Brown tide identified in portions of Indian River Lagoon

PALM BAY, Fla., Jan. 25, 2016 –St. Johns River Water Management District scientists are monitoring a “brown tide” in portions of the Indian River Lagoon. “Brown tide has become prominent in most of Banana River Lagoon and in the Indian River Lagoon from Cocoa south to near Rockledge,” said Dr. Charles Jacoby, a supervising environmental scientist with the district. “In addition, chlorophyll levels remain high in Mosquito Lagoon due to a mixture of single-celled algae, including the organism responsible for brown tides.”

Algal blooms are one focus of the Indian River Lagoon Protection Initiative, which the district launched in the spring of 2013. The initiative includes a multi-year investigation in which the district and outside experts will increase their scientific understanding of blooms through data collection, field and lab analysis, and model development.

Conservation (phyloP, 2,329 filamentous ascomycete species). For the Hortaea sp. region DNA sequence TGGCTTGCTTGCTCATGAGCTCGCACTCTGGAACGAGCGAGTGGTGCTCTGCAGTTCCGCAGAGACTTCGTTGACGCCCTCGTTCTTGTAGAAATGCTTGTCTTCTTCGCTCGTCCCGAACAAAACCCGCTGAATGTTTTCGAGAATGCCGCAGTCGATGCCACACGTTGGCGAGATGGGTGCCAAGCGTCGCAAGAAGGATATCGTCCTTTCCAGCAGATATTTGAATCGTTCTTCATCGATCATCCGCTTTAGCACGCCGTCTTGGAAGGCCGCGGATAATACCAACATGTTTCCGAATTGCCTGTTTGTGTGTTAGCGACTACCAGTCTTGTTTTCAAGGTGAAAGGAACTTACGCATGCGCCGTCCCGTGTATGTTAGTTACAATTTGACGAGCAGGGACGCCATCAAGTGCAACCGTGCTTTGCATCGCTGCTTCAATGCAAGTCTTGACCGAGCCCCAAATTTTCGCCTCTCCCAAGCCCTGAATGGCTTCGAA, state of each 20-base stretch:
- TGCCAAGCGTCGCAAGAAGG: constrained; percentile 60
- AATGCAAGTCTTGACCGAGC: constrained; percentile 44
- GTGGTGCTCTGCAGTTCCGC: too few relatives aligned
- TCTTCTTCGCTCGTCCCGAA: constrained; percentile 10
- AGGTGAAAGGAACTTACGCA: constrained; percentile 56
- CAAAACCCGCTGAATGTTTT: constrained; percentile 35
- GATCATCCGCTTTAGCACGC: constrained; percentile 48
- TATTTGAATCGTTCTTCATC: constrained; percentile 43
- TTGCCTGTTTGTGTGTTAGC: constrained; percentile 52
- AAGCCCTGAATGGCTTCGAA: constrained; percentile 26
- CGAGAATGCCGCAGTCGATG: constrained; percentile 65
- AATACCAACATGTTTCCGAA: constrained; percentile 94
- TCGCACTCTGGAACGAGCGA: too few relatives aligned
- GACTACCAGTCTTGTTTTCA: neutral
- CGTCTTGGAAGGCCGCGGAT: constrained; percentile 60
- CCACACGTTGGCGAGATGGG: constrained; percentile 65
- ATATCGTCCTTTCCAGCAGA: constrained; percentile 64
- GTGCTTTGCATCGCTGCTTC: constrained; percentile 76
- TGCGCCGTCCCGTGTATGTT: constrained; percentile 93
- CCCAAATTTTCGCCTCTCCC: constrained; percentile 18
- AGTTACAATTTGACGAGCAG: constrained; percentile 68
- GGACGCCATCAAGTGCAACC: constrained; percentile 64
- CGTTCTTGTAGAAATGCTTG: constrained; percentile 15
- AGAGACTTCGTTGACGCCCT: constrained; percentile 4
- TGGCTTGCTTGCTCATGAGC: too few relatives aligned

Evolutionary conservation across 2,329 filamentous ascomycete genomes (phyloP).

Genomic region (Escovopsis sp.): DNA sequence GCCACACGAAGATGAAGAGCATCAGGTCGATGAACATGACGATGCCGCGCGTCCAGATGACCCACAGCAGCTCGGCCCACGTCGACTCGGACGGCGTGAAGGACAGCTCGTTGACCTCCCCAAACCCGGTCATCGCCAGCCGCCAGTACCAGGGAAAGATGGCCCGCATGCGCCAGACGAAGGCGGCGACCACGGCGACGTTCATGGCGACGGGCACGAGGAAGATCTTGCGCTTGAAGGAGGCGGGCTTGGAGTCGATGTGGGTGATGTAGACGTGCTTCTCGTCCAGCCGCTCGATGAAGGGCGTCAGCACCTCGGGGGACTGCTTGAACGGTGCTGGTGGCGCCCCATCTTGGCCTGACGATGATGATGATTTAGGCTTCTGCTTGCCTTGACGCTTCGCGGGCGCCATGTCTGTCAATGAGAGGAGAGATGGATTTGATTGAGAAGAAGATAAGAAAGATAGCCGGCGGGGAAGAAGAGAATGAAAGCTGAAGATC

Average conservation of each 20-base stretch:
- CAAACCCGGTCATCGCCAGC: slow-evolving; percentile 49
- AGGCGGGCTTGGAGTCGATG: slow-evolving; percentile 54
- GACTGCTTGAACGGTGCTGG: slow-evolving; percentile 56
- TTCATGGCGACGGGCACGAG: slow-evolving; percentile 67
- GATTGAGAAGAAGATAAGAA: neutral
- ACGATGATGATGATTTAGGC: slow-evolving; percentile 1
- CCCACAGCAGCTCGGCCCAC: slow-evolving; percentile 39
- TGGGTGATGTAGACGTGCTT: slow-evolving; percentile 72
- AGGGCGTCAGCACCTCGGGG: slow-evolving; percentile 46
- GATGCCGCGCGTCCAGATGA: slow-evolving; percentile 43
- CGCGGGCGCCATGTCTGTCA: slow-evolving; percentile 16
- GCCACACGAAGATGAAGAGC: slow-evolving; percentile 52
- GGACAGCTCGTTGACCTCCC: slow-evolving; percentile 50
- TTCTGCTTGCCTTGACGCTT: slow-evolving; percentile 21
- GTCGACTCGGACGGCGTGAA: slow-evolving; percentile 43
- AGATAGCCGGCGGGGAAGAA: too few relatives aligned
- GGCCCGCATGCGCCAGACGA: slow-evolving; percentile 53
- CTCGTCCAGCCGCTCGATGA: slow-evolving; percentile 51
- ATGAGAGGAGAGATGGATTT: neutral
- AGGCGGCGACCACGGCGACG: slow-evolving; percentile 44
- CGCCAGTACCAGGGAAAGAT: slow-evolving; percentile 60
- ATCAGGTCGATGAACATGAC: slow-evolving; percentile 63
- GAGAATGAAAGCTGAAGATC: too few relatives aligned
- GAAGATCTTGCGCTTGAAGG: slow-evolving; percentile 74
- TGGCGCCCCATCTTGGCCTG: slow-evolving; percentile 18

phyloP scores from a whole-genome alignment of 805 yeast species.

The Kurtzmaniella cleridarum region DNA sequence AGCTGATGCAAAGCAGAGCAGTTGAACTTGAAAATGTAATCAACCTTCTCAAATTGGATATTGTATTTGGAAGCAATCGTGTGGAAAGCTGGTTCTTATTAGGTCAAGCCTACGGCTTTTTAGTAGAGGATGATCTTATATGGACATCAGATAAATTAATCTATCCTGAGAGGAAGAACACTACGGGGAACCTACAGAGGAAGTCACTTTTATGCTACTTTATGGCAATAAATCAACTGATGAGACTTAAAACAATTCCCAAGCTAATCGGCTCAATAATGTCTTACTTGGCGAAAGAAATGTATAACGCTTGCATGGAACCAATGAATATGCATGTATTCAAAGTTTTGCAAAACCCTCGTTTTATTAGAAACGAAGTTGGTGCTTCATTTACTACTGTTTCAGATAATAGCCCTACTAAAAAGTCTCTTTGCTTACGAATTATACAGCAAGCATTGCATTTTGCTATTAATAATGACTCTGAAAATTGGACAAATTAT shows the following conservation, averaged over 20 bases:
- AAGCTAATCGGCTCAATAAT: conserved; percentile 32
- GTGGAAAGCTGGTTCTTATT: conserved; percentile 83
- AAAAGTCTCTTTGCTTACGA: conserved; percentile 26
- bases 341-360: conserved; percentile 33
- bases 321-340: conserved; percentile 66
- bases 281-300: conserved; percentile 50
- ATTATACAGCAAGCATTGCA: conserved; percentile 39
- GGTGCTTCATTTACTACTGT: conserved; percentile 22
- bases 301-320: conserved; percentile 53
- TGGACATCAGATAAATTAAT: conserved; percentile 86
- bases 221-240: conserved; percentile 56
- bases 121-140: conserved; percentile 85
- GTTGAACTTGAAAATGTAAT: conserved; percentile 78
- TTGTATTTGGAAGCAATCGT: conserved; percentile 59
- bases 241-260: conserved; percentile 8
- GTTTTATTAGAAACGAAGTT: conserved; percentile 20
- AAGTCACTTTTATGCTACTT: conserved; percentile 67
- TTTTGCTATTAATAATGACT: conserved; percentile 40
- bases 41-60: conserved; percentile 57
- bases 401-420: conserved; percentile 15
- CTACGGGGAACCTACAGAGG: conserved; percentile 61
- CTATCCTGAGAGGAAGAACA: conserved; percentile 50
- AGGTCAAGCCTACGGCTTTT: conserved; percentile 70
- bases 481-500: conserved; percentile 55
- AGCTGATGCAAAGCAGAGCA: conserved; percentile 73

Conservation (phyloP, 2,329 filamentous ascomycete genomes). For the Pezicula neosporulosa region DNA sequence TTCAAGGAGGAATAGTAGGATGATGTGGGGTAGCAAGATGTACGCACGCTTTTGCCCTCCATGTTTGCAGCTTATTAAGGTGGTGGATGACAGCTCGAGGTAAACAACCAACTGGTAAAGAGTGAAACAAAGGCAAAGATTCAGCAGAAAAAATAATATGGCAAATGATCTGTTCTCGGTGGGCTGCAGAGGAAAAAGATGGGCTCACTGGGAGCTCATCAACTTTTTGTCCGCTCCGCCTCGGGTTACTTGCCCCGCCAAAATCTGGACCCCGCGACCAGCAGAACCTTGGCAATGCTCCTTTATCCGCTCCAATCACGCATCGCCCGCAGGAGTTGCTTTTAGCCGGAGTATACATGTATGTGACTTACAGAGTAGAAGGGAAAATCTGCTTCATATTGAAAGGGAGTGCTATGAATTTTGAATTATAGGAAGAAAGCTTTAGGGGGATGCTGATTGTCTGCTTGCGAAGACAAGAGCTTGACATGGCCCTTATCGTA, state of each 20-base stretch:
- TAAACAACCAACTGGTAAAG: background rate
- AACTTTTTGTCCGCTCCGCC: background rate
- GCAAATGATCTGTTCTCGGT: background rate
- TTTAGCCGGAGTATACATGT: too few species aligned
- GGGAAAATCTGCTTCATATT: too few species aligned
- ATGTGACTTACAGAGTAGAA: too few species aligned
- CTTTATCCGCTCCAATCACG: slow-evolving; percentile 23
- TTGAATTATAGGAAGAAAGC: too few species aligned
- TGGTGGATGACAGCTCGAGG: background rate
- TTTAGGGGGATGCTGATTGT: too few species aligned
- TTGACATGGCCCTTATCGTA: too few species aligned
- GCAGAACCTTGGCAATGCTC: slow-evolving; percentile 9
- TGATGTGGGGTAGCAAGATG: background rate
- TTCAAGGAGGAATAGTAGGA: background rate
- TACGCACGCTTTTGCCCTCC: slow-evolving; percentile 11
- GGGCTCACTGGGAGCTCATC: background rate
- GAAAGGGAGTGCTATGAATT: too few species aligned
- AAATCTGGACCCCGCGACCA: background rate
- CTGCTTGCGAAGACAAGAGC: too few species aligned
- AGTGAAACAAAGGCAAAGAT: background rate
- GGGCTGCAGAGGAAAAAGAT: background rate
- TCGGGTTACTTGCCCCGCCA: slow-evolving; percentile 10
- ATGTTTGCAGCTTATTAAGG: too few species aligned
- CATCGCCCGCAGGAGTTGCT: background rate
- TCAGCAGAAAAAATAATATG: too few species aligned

Currently, the district and partners are constructing or have completed numerous projects to improve water and habitat quality in the Indian River Lagoon while expanding the science needed to manage the 156-mile-long waterway. Projects include restoring natural flow to the St. Johns River by diverting storm water away from the lagoon, rehabilitating coastal marshes, and installing equipment that tracks water quality in real time. Visit for information about these projects.

“So far, water temperatures haven’t been sufficiently cold to help knock the bloom down,” Jacoby said. “In the bigger picture, it took decades for water quality to get where it is; it’s going to take time and effort to generate long-term improvements.”

The district is committed to developing strategies to reduce their magnitude, duration and frequency of algal blooms. Visit for updates on lagoon conditions.